Moving from the Apple stack to Windows should be easy. In fact the last 36 hours have been frustrating. On top of the other problems mentioned earlier, the Surface 2 has crashed three times. The latest saw it freeze with the screen broken up as shown in the picture.
That’s tragic, because I finally managed to get some useful work out of the tablet-cum-laptop. And I was already seeing some of the promise of working exclusively in the Windows stack.
Not all of my problems, or the earlier ones, can be blamed on Microsoft. I didn’t have to install anything to get moving on my week in the Apple stack. Nor was the MacBook designed as a Windows PC. I’m not sure who is responsible for WordPress’s lack of tech screen support.
The last post?
Getting mail on the laptop proved harder than expected. The Windows 8 modern style Mail app does a great job on the Surface 2. Likewise the Windows Phone 8 Mail app works flawlessly.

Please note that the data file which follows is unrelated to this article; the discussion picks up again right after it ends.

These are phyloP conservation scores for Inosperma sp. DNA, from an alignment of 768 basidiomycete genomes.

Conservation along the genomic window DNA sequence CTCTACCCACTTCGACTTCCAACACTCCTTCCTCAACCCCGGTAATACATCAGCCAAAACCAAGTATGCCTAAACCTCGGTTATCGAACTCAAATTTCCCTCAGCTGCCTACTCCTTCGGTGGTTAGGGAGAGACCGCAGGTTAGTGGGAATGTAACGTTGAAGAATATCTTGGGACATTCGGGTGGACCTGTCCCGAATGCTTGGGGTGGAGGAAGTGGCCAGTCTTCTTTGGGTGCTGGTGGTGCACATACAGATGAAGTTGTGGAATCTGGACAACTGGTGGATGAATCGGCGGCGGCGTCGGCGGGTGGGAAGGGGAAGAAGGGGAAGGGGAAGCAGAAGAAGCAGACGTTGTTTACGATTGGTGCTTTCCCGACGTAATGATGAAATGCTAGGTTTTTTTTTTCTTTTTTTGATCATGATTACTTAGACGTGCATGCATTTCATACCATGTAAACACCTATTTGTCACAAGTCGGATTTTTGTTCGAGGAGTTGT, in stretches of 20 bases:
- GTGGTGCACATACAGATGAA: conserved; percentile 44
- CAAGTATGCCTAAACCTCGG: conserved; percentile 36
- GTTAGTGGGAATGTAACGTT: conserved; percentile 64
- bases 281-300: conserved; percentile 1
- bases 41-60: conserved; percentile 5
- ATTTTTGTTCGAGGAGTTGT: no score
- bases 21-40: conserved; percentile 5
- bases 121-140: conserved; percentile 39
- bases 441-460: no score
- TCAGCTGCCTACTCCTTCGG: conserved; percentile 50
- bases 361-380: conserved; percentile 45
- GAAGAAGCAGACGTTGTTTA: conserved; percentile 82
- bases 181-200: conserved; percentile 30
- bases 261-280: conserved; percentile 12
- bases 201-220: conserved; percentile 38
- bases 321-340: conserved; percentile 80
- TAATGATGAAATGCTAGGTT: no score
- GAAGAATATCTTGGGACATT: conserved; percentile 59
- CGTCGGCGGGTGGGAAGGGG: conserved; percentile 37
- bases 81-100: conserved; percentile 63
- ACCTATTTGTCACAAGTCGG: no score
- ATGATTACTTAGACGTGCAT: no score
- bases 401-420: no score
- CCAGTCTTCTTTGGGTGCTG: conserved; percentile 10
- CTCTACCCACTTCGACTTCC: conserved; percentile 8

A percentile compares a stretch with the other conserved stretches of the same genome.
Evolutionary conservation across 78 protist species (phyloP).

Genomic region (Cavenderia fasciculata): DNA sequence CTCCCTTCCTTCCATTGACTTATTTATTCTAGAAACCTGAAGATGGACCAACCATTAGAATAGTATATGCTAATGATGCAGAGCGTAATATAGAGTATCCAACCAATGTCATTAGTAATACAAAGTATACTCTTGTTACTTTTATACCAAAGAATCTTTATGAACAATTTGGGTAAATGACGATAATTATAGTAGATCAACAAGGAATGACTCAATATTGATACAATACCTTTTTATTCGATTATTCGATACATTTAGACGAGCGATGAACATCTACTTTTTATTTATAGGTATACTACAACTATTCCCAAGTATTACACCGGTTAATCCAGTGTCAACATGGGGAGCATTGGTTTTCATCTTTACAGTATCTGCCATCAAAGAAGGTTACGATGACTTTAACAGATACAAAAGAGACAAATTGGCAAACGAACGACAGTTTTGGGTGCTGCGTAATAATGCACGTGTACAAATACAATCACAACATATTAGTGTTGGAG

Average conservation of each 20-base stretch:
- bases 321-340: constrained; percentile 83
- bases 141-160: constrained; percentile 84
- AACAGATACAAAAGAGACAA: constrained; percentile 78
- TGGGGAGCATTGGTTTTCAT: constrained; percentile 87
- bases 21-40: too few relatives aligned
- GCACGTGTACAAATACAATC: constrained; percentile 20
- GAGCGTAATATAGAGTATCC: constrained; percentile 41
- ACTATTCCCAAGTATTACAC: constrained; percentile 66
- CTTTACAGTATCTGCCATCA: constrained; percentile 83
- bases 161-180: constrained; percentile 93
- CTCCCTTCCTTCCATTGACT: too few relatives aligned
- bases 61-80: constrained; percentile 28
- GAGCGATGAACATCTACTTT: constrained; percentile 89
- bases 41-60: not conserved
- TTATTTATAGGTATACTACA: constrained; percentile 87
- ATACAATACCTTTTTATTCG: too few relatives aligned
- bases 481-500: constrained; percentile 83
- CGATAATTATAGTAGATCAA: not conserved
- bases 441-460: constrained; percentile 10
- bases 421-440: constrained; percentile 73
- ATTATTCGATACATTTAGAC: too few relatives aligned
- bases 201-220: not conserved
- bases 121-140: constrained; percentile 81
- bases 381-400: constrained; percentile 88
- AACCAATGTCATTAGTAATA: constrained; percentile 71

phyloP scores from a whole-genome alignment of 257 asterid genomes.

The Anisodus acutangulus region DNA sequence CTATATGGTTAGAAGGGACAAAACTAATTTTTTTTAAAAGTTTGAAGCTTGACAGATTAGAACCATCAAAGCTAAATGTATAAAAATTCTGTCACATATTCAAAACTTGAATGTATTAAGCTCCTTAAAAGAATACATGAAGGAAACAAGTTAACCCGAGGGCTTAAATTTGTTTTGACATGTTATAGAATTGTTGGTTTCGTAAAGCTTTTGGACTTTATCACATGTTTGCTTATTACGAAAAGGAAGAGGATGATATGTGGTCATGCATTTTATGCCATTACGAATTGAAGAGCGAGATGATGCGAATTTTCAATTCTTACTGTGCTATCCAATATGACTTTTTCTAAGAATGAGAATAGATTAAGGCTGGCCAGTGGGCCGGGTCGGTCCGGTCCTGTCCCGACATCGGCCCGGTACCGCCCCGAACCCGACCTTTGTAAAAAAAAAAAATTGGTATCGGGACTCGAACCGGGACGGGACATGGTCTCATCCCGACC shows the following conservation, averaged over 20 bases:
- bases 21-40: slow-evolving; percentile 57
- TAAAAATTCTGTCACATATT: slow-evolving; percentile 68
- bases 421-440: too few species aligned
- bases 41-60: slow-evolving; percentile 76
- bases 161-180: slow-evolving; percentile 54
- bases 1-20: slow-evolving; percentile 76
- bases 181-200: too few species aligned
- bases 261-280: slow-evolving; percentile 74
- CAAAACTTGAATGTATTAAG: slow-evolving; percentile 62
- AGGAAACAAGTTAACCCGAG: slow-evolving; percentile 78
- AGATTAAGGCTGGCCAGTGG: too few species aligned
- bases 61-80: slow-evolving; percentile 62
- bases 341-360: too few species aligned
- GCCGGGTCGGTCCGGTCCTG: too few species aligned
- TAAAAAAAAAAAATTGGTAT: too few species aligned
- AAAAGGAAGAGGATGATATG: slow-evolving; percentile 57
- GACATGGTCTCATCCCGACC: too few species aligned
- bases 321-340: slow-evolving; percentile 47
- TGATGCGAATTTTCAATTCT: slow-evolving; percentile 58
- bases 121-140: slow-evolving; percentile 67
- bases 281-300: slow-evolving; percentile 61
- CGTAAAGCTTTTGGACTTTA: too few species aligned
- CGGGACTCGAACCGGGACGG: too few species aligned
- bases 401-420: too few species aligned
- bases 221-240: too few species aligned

Things aren’t so good on Windows 7. When I used Windows 7 – and Windows 8 – I used Gmail in the Chrome browser. Routing this to the OS X and iOS 7 apps is easy enough using IMAP.
In the end I took this approach loading my mail into Outlook 2013, which gets the job done. While many readers might think desktop mail clients are a backwards step, I couldn’t see any way to finesse this using Outlook.com which – to my knowledge – doesn’t appear to support IMAP.
It’s years since I used Outlook, the 2013 version looks so much better. I like the integrated calendar, contacts and notes. And the social media links are useful. It may sound crazy, but I’m motivated to give the OS X app a fresh look when these experiments are over. It’s more likely I’ll never use a desktop mail client again.
Microsoft Word is so much better on a full laptop than on the Surface 2. To be fair that’s 90 percent to do with the Surface 2 Touch Cover keyboard. As Mark Lawrence points out this is something else I can’t fairly blame on Microsoft.
I’m less prepared to be forgiving about the frequent Internet Explorer 11 crashes I’ve been seeing all day. They constantly interrupt my work – make cloud apps a mockery. Sometimes it’s just the warning shown in the image below, which needs to be clicked away. Other times there’s a more serious crash. On the other hand, I haven’t needed to reboot Windows itself, which is a win.